No doubt, young evangelicals will pick up Campolo’s book and find it “cool.” While McLaren, Wallis, and Campolo rail against the Religious Right, I would like to add a disclaimer and postscript to Campolo’s book that reads: Warning: you are being indoctrinated in Socialist/Marxist ideology. You see that is precisely the problem with these compassionate theologians. They demonize the RR without explaining to you that they are truly the RL (Religious Left). In one sense, this is an unconscionable approach. It’s fine to warn against the dangers that they believe are lurking in the RR, but they should be up front enough to be willing to lay their ideological cards on the table while they’re explaining life and their worldview to you.
By his own admission, Campolo desires to bring about God’s Kingdom by “progressive politics” (p. 3). Campolo and Wallis are in league together and Wallis even wrote a blurb on the jacket cover that reveals that Campolo is his favorite evangelist. That’s fine. We all have our favorites as well as those of whom we are less fond. Campolo and Wallis are joined by Sider and McLaren in their efforts. The net effect of the merry band’s “advice” is worse than the cure. If the Religious Right has embraced the Republican Party wholesale, this group has done the same thing with Socialism/Marxism. Unfortunately, in their zeal to demonstrate just how bad the RR really is and to convince young evangelical minds that it is their sworn enemy, they conveniently forget to mention that they are liberal, left-wing theologians whose views definitely have a profound impact upon our current political and economical structures. All of them seem to have let that little tidbit slip through the cracks, so I thought I’d bring it to your attention.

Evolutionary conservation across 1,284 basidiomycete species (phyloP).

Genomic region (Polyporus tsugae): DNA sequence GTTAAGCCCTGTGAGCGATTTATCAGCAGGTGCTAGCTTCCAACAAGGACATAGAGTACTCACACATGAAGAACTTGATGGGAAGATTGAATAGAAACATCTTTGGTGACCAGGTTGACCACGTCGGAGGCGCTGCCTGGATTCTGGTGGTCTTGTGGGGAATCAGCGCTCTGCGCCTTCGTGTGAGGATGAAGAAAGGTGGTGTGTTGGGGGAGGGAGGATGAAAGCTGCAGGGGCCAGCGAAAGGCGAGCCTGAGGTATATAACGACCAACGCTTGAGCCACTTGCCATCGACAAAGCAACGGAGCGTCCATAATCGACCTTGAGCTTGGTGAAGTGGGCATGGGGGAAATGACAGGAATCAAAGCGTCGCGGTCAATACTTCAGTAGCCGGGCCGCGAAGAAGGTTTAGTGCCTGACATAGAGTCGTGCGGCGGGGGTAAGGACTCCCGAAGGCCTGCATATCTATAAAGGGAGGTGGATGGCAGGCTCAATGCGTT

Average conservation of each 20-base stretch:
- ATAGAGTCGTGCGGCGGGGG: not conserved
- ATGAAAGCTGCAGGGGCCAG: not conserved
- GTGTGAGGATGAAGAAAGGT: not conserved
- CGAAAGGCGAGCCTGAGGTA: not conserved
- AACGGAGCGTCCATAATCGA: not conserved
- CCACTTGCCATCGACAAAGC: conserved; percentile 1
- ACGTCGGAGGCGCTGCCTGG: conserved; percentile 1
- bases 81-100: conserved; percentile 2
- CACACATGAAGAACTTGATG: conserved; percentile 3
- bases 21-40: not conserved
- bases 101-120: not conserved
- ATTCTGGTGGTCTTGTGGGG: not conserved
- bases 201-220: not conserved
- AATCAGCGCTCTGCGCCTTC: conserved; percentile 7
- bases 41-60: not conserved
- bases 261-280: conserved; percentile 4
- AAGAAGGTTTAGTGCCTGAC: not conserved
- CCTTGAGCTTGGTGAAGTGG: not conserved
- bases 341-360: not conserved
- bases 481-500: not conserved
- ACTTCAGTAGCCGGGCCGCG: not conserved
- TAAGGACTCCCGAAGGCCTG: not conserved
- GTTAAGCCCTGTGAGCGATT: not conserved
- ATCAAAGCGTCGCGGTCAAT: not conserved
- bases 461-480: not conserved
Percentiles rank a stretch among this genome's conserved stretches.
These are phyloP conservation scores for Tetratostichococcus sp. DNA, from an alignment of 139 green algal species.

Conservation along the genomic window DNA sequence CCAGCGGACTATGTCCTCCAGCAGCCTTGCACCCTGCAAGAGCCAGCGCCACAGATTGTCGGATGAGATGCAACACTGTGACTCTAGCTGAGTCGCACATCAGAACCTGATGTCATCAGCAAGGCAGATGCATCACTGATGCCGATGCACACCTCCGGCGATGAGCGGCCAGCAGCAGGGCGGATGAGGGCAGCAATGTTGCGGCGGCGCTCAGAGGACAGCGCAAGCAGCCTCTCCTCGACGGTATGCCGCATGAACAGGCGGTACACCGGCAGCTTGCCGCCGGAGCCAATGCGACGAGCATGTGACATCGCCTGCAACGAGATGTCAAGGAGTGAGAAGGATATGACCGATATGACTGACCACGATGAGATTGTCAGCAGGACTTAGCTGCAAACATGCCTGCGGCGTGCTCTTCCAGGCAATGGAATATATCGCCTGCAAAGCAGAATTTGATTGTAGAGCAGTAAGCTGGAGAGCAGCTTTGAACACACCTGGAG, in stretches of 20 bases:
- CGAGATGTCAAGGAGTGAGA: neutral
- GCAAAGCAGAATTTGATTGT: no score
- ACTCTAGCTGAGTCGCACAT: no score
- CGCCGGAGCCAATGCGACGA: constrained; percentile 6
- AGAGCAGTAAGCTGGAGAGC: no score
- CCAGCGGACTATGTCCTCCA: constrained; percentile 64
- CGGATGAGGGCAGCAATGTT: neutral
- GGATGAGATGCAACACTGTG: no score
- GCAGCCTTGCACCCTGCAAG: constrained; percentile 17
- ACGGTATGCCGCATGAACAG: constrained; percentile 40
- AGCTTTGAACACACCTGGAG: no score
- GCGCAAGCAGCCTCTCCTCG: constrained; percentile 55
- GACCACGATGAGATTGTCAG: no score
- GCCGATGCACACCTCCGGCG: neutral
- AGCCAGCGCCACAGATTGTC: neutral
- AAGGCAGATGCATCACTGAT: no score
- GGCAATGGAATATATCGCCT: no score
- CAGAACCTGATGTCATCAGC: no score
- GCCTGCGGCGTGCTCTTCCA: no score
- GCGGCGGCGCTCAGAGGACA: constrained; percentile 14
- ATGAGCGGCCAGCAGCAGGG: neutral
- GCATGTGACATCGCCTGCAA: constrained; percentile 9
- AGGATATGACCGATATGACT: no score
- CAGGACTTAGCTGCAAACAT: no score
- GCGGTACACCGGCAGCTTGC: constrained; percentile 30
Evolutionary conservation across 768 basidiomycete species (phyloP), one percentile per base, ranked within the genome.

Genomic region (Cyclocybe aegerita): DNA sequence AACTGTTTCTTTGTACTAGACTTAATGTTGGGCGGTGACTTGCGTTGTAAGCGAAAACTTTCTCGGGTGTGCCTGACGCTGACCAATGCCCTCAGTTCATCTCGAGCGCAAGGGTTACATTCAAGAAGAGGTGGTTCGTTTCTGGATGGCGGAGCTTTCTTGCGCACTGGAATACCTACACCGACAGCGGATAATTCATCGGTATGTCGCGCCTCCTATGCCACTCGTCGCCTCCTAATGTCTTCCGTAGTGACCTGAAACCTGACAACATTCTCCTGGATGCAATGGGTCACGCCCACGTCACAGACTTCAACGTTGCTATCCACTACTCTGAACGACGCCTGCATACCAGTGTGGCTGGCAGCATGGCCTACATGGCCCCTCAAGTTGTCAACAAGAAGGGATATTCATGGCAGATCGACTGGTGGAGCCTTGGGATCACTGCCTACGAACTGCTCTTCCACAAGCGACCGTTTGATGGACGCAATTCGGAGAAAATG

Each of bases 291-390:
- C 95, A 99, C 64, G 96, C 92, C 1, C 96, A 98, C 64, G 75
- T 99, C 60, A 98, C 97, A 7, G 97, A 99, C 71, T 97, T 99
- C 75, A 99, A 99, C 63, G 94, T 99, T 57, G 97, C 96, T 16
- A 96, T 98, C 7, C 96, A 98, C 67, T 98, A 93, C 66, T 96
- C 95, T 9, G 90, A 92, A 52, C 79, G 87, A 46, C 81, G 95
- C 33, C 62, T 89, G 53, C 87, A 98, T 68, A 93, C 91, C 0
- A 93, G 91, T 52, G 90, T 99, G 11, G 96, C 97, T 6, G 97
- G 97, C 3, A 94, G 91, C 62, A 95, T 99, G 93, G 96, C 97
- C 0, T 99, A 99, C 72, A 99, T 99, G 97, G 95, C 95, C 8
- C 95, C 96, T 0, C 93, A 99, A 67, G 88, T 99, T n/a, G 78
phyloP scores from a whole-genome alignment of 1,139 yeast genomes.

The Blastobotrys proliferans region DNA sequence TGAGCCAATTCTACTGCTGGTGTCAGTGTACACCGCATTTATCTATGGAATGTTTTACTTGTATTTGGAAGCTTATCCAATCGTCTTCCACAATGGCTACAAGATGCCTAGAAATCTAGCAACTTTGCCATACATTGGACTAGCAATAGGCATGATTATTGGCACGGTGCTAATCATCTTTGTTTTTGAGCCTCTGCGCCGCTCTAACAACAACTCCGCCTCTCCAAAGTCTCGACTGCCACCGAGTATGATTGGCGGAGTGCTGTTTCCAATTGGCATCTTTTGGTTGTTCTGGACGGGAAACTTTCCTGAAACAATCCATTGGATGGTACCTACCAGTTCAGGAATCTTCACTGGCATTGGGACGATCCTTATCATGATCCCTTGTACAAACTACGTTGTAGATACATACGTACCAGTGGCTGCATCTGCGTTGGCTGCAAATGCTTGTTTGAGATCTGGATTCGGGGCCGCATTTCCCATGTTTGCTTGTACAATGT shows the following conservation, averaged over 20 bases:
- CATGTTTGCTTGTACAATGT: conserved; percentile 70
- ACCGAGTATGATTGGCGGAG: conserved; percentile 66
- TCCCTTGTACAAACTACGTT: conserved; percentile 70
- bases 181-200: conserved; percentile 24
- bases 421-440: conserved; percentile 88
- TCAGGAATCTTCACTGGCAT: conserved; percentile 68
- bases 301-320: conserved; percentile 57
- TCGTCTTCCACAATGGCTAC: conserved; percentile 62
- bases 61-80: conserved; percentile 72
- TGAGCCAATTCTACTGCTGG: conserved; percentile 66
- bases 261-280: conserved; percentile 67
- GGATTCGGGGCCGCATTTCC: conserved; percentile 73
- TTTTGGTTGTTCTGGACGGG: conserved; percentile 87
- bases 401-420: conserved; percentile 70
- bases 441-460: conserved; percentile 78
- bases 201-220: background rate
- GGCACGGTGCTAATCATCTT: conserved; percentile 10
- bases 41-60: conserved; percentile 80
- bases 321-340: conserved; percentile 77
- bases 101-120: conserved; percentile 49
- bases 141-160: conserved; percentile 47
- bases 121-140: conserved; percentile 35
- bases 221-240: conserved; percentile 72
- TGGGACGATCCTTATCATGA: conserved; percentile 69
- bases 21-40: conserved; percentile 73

Like others in this camp, Campolo ostensibly uses the Sermon on the Mount (Matt. 5-7) to give us the ethics of Jesus. This is a ploy used by many of these so-called “neutral” theologians/political commentators. One clear example will suffice. Old Mr. Starbucks with Birkenstocks himself, “Good Guy, Bri” gives us an explanation of the Sermon on the Mount that is completely bereft of exegesis, but is big on left-wing creativity. After introducing some select verses from Matthew 5, the Beatitudes, Bri opines that if Jesus were in a conversation with someone about the pervasive human pull towards war—what?—“I think he might say something like this:” (Hold on, because this is going to be a bumpy ride in the imagination of the emergent church! What follows is only an excerpt of the whole page of fabricated words that Bri puts in Jesus’ mouth so that Jesus becomes a charter member of moveon.org.)